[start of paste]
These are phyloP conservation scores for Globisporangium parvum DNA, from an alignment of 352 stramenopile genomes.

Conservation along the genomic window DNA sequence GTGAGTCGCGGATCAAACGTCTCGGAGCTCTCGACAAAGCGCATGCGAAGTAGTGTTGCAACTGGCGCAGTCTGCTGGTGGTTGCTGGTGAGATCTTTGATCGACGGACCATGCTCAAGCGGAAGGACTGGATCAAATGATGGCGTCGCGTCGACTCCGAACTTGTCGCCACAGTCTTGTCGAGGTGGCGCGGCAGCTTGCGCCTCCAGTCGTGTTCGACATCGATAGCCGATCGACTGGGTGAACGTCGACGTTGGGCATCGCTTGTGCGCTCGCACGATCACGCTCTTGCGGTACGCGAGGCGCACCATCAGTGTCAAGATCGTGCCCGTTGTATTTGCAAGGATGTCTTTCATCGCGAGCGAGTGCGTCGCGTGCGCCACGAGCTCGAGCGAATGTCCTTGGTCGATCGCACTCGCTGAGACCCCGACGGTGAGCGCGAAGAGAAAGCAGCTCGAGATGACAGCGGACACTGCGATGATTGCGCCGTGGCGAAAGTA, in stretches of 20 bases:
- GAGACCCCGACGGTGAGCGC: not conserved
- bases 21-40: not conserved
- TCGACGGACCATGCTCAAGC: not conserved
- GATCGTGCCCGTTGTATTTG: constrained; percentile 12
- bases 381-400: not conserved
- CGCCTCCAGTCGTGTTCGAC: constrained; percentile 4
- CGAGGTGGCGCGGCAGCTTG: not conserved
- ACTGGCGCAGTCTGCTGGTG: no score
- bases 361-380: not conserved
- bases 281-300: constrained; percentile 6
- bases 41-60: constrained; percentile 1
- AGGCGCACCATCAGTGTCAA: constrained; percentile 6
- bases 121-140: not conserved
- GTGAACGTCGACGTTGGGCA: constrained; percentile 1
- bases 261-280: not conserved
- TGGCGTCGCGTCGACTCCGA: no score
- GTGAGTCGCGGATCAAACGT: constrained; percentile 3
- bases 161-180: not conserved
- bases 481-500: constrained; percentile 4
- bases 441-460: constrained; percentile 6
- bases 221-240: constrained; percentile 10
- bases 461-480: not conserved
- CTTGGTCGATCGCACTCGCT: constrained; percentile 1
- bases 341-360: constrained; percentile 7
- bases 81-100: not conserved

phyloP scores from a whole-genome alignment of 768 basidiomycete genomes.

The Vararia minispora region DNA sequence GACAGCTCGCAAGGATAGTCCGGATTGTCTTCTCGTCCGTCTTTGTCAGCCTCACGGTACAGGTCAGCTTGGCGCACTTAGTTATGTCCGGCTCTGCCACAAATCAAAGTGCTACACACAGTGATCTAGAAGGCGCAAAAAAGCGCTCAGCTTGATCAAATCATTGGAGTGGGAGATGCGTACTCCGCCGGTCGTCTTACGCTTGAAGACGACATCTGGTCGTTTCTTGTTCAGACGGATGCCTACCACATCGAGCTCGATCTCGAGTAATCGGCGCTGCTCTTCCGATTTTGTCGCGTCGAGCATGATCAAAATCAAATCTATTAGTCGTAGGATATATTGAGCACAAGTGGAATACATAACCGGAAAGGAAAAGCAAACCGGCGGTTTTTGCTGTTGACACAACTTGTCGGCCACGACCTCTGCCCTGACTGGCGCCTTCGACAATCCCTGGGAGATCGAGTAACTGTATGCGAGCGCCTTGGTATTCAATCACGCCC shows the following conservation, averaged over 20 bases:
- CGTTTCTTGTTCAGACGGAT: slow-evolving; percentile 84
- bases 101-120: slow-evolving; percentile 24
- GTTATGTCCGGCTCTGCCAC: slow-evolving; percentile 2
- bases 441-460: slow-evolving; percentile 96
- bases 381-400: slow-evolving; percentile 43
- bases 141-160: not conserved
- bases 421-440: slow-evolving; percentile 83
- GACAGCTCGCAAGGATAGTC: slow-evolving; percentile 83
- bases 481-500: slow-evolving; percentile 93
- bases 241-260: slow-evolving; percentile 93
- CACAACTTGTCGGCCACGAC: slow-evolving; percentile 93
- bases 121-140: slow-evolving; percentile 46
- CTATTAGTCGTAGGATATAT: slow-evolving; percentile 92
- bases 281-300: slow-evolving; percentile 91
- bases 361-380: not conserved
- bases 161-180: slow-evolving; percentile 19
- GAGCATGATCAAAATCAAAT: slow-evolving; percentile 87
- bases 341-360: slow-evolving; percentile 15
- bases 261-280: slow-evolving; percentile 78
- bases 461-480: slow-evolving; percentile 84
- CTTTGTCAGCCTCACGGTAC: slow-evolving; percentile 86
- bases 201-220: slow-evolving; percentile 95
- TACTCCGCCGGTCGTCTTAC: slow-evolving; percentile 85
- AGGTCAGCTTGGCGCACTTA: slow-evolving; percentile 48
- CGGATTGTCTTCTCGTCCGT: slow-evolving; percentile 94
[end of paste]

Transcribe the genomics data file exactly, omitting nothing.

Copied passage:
These are phyloP conservation scores for Globisporangium parvum DNA, from an alignment of 352 stramenopile genomes.

Conservation along the genomic window DNA sequence GTGAGTCGCGGATCAAACGTCTCGGAGCTCTCGACAAAGCGCATGCGAAGTAGTGTTGCAACTGGCGCAGTCTGCTGGTGGTTGCTGGTGAGATCTTTGATCGACGGACCATGCTCAAGCGGAAGGACTGGATCAAATGATGGCGTCGCGTCGACTCCGAACTTGTCGCCACAGTCTTGTCGAGGTGGCGCGGCAGCTTGCGCCTCCAGTCGTGTTCGACATCGATAGCCGATCGACTGGGTGAACGTCGACGTTGGGCATCGCTTGTGCGCTCGCACGATCACGCTCTTGCGGTACGCGAGGCGCACCATCAGTGTCAAGATCGTGCCCGTTGTATTTGCAAGGATGTCTTTCATCGCGAGCGAGTGCGTCGCGTGCGCCACGAGCTCGAGCGAATGTCCTTGGTCGATCGCACTCGCTGAGACCCCGACGGTGAGCGCGAAGAGAAAGCAGCTCGAGATGACAGCGGACACTGCGATGATTGCGCCGTGGCGAAAGTA, in stretches of 20 bases:
- GAGACCCCGACGGTGAGCGC: not conserved
- bases 21-40: not conserved
- TCGACGGACCATGCTCAAGC: not conserved
- GATCGTGCCCGTTGTATTTG: constrained; percentile 12
- bases 381-400: not conserved
- CGCCTCCAGTCGTGTTCGAC: constrained; percentile 4
- CGAGGTGGCGCGGCAGCTTG: not conserved
- ACTGGCGCAGTCTGCTGGTG: no score
- bases 361-380: not conserved
- bases 281-300: constrained; percentile 6
- bases 41-60: constrained; percentile 1
- AGGCGCACCATCAGTGTCAA: constrained; percentile 6
- bases 121-140: not conserved
- GTGAACGTCGACGTTGGGCA: constrained; percentile 1
- bases 261-280: not conserved
- TGGCGTCGCGTCGACTCCGA: no score
- GTGAGTCGCGGATCAAACGT: constrained; percentile 3
- bases 161-180: not conserved
- bases 481-500: constrained; percentile 4
- bases 441-460: constrained; percentile 6
- bases 221-240: constrained; percentile 10
- bases 461-480: not conserved
- CTTGGTCGATCGCACTCGCT: constrained; percentile 1
- bases 341-360: constrained; percentile 7
- bases 81-100: not conserved

phyloP scores from a whole-genome alignment of 768 basidiomycete genomes.

The Vararia minispora region DNA sequence GACAGCTCGCAAGGATAGTCCGGATTGTCTTCTCGTCCGTCTTTGTCAGCCTCACGGTACAGGTCAGCTTGGCGCACTTAGTTATGTCCGGCTCTGCCACAAATCAAAGTGCTACACACAGTGATCTAGAAGGCGCAAAAAAGCGCTCAGCTTGATCAAATCATTGGAGTGGGAGATGCGTACTCCGCCGGTCGTCTTACGCTTGAAGACGACATCTGGTCGTTTCTTGTTCAGACGGATGCCTACCACATCGAGCTCGATCTCGAGTAATCGGCGCTGCTCTTCCGATTTTGTCGCGTCGAGCATGATCAAAATCAAATCTATTAGTCGTAGGATATATTGAGCACAAGTGGAATACATAACCGGAAAGGAAAAGCAAACCGGCGGTTTTTGCTGTTGACACAACTTGTCGGCCACGACCTCTGCCCTGACTGGCGCCTTCGACAATCCCTGGGAGATCGAGTAACTGTATGCGAGCGCCTTGGTATTCAATCACGCCC shows the following conservation, averaged over 20 bases:
- CGTTTCTTGTTCAGACGGAT: slow-evolving; percentile 84
- bases 101-120: slow-evolving; percentile 24
- GTTATGTCCGGCTCTGCCAC: slow-evolving; percentile 2
- bases 441-460: slow-evolving; percentile 96
- bases 381-400: slow-evolving; percentile 43
- bases 141-160: not conserved
- bases 421-440: slow-evolving; percentile 83
- GACAGCTCGCAAGGATAGTC: slow-evolving; percentile 83
- bases 481-500: slow-evolving; percentile 93
- bases 241-260: slow-evolving; percentile 93
- CACAACTTGTCGGCCACGAC: slow-evolving; percentile 93
- bases 121-140: slow-evolving; percentile 46
- CTATTAGTCGTAGGATATAT: slow-evolving; percentile 92
- bases 281-300: slow-evolving; percentile 91
- bases 361-380: not conserved
- bases 161-180: slow-evolving; percentile 19
- GAGCATGATCAAAATCAAAT: slow-evolving; percentile 87
- bases 341-360: slow-evolving; percentile 15
- bases 261-280: slow-evolving; percentile 78
- bases 461-480: slow-evolving; percentile 84
- CTTTGTCAGCCTCACGGTAC: slow-evolving; percentile 86
- bases 201-220: slow-evolving; percentile 95
- TACTCCGCCGGTCGTCTTAC: slow-evolving; percentile 85
- AGGTCAGCTTGGCGCACTTA: slow-evolving; percentile 48
- CGGATTGTCTTCTCGTCCGT: slow-evolving; percentile 94